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Tarsus

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Tarsus - Turkey

Tarsus, the birthplace of St. Paul can easily be reached from Mersin. There are several buses and the ride takes only about half an hour. Tarsus is one of the oldest continuously inhabited cities in the world with a history reaching back to at least 3000 BC. Surprisingly Tarsus has managed to keep the same name from antiquity to the present. Unfortunately, the ravages of war and time have destroyed most vestiges of the past. Moreover, since Tarsus was never abandoned the ancient city lies about 15-20 meters below the modern one. The modern city is mostly a sprawl of concrete apartment blocks.

Tarsus was once the meeting place of the legendary lovers Mark Antony and Cleopatra. In 41 BC Marcus Antonius, while ruling the eastern part of the Roman Empire, had a residence in Tarsus and had called Cleopatra to Tarsus in order to extract money from Egypt. Dressed like Aphrodite, the goddess of love, she arrived at Tarsus and seduced Marc Antony. The Roman gate that carries the official name Cleopatra's Gate, but more commonly is called Gate of the Bitch, has actually nothing to do with Cleopatra.

Tarsus was also an important east-west trading center and had gathered a flourishing colony of Jews. At 10 AD, Saul of Tarsus, the later Saint Paul (Paulus) was born here. A well of Roman construction is said to stand on the site of Saint Paul's family home and is accordingly called Saint Paul's well. Actually, the Byzantines or Crusaders, both of which were very inventive in creating relics and places of pilgrimage, probably named the well but there is no evidence that it had anything to do with St. Paul the Apostle. Despite that, Tarsus is an essential part of Christian heritage and one of the highlights of cultural Biblical Tours.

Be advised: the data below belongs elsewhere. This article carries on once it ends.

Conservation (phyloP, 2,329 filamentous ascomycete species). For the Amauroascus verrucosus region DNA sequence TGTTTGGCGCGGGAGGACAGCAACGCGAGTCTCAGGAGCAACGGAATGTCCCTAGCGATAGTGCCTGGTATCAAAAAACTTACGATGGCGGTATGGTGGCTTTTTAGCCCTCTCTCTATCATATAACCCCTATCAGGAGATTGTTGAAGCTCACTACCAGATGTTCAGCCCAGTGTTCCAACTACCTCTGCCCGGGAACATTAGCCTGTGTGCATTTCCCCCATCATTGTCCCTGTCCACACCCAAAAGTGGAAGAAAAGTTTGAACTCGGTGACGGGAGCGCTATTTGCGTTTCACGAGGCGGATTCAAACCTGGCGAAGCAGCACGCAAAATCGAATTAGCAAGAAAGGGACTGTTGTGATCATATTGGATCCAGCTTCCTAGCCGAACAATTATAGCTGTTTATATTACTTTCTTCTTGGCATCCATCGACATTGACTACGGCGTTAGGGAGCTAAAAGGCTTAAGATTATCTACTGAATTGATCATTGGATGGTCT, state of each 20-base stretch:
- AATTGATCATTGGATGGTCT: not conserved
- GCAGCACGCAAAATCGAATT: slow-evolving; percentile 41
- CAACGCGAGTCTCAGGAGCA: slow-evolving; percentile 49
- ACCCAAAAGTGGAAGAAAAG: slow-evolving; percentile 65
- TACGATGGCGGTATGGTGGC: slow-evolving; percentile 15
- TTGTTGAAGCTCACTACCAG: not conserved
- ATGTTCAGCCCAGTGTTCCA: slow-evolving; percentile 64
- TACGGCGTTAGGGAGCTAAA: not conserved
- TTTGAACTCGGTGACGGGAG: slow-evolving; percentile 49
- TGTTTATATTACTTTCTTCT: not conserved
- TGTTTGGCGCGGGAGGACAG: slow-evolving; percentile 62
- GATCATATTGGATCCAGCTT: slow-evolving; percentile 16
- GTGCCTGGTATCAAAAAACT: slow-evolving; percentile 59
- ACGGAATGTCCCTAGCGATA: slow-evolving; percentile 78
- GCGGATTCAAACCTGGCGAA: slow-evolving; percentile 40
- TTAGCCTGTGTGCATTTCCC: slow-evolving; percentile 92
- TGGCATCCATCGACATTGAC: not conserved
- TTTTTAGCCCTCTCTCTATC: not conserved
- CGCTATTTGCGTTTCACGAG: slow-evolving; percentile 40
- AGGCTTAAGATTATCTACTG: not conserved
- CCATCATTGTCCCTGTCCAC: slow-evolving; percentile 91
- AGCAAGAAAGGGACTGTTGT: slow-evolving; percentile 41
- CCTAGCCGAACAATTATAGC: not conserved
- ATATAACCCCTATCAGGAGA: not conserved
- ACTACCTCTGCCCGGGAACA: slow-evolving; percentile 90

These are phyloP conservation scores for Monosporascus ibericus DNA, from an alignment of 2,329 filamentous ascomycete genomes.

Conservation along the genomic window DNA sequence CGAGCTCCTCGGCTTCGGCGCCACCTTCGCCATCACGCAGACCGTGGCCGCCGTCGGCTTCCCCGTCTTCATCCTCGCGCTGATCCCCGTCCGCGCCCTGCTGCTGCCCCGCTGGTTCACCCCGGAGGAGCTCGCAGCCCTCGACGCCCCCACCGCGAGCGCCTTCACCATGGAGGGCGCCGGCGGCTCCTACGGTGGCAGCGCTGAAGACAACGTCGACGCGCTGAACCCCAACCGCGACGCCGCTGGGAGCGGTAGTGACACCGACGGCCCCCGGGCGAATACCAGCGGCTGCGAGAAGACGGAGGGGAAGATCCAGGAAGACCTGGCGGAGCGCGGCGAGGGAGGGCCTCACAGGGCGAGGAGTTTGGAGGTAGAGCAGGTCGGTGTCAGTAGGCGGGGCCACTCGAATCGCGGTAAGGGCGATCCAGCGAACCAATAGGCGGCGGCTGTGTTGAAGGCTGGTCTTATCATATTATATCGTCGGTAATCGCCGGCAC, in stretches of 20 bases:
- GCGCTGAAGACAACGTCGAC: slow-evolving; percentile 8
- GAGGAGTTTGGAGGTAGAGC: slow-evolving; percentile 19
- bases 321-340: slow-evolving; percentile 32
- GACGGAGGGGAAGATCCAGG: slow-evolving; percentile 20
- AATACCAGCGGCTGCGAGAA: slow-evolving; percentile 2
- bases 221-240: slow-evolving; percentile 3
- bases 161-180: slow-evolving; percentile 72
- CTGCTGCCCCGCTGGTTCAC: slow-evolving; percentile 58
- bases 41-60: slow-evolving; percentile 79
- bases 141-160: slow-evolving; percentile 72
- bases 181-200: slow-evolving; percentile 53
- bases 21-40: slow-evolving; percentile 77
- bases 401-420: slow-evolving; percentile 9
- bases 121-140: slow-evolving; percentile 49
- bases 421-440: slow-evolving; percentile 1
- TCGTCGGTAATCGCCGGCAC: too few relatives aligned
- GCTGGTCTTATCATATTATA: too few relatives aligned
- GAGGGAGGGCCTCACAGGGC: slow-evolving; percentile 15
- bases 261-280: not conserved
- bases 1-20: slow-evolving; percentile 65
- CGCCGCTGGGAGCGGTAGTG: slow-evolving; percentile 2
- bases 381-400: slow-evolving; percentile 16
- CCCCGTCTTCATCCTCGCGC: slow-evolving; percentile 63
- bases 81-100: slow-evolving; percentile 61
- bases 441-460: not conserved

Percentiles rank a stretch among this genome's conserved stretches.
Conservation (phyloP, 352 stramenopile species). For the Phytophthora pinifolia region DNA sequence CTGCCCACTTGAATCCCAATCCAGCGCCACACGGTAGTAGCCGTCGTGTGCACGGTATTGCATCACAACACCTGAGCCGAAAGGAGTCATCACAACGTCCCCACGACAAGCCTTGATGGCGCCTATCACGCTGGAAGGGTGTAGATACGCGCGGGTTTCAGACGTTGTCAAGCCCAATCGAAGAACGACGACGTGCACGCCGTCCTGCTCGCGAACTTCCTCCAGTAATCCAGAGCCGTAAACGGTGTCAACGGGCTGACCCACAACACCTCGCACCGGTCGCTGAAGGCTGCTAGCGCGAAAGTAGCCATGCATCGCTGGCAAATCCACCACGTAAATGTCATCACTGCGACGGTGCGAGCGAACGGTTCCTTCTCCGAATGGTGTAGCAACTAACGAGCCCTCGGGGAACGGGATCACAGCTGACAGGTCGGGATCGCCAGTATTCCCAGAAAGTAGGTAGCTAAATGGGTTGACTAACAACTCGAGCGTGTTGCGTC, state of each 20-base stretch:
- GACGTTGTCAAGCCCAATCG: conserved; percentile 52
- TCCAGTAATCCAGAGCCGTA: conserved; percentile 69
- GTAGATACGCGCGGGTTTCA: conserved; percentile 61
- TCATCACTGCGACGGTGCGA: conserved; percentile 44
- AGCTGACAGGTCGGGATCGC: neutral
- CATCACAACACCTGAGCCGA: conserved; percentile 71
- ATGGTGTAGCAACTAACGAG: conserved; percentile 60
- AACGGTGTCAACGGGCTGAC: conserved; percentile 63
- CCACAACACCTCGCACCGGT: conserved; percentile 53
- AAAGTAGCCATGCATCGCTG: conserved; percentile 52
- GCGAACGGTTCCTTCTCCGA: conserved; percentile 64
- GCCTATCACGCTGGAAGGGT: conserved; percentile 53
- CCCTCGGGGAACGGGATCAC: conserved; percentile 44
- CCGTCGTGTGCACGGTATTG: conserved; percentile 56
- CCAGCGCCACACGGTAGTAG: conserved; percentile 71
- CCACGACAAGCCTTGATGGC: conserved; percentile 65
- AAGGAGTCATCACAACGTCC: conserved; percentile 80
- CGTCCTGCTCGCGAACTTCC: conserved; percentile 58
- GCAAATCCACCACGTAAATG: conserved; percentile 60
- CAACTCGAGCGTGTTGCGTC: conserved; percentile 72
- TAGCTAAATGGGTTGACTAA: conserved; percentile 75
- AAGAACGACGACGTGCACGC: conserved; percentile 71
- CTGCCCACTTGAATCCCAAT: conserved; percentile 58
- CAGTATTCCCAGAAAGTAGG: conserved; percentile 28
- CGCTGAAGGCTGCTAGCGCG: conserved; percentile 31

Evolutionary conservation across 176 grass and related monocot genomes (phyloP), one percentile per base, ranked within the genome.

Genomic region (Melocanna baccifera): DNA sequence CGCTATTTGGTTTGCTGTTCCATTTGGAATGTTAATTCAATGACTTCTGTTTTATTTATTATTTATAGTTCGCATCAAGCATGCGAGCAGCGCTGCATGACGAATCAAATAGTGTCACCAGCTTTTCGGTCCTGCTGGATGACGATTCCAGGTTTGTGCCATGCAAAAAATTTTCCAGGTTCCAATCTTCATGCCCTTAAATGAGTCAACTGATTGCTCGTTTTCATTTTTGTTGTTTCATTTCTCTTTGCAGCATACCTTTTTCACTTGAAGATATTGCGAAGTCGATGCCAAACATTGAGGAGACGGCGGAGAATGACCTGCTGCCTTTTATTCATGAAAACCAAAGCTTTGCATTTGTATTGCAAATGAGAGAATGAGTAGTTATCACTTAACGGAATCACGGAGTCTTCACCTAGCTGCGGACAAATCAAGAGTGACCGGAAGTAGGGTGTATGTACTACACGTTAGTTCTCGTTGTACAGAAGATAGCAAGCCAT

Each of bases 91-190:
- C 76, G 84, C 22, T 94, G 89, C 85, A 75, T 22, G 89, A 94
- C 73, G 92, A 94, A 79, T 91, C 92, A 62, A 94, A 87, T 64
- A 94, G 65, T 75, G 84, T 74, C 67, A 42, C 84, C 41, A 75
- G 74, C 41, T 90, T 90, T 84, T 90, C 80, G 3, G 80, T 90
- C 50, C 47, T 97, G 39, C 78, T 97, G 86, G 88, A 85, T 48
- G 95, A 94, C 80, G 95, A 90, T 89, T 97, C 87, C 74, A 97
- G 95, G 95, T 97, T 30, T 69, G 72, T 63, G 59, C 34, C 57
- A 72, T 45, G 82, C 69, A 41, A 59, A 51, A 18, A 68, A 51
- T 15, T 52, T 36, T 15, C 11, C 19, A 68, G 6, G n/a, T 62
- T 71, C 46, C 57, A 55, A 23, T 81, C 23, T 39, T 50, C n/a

At the edge of the town, there are the waterfalls on the Nehri river (former Cydnus River), the Tarsus Şelalesi, which can be reached easily by dolmuş or taxi. The waterfalls surrounded by tea gardens and restaurants provide a cool and charming place for a drink or lunch. In the waterfall park is also a statue that honors the 17thcentury poet Karacaoğlan who belonged to the Turkmen-Turks of the Tarsus mountains. From his poems, we learn that he made long travels abroad. His poems have elements like love, nature, and heroism. Playing on the saz, the long-necked Turkish lute, it's said this minstrel won many women's hearts. From this point of view, Karacaoglan was one of the first describing the passionate devotions between men and women.

 

View the embedded image gallery online at:
http://turkeyphotoguide.com/tarsus#sigProIdcabc0099f3

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